Everything from post-incident assessment, search and rescue, actual fire extinguishing, and site monitoring can be handled with drones. Manufacturers DJI, for instance, are seeing their Zenmuse range rise in popularity with US fire departments because of its versatility.
19% of all US emergency service organisations who bought drones in the US between 2009-2017 were fire departments.
Latvia’s Aerones LTD. is currently developing a model for use in combating high-rise fires. The company’s prototype model is able to lift 114 kilograms, so capable of carrying a water hose up to a height of close to 400m. If successful, Aerones prototype may be the new method of tackling high-rise blazes.
Cloud computing
Alongside a rise in AI will come a wide, wide range of cloud computing solutions. That because security requires a lot of data – such as company info, data on potential threats, and everything in between.
Cloud software and infrastructure is already being adopted en-masse by organisations such as Amazon and IBM amongst others. The move from on-site IT infrastructure on-site to virtual, cloud data storage is providing data holders increased security.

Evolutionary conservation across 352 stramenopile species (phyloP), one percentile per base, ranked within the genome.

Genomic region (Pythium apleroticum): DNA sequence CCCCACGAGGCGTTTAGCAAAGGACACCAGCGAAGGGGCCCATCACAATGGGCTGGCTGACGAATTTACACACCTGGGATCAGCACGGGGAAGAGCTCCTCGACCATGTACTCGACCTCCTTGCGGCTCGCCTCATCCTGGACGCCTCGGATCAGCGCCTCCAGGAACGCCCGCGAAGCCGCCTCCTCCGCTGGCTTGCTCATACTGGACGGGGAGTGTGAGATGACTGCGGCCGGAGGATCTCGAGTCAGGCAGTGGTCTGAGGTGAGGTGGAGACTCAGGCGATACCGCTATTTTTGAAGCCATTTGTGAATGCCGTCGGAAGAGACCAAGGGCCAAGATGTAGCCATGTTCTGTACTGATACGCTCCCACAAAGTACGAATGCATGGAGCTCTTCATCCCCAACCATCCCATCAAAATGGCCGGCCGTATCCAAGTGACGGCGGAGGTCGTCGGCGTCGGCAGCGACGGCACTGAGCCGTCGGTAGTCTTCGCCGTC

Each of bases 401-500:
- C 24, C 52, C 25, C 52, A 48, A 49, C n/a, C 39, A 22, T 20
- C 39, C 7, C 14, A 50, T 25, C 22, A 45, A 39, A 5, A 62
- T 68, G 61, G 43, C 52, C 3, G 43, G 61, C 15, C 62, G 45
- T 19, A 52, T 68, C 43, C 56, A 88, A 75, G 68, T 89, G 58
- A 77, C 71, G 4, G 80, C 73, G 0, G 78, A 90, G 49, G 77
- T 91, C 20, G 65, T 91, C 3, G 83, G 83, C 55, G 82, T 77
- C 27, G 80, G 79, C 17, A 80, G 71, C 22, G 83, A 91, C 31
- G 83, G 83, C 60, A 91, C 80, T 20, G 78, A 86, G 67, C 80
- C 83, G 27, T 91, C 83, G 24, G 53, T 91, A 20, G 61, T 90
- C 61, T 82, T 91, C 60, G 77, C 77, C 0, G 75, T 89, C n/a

Scott Crawford, Research Director for information security at 451 Research, thinks keeping data secure in the future relies on infrastructure-as-a-service (IaaS) providers.
"If you think about what an IaaS provider can do on a very large scale for all of its customers, there may not be the need to pull out all the defences you need on-prem," Crawford told online publication TechBeacon. "The infrastructure-as-a-service provider will build that into their platform, which will relieve the need to do that for the individual cloud customer.”
Advances in picture and sound quality have made watching TV and movies an exceptional experience. Outside the home, the world of CCTV is also the on the cusp of a full 4k revolution.
Of course, the technology was adapted for security use as soon as it was made available. The world’s foremost CCTV manufacturers, like Hikvision, Samsung, and Axis, have all introduced ranges utilising this tech. But, like many industries, it’s now affordable to mass-produce such systems on a large scale.
For the consumer, i.e. organisations and buyers in need of world-class perimeter security, 4k offers enormous advantages. The first is picture quality. Brighter, clearer picture is afforded by the tech’s huge pixel count. This means monitoring and identification, such as facial or vehicle number plate detection, is easy.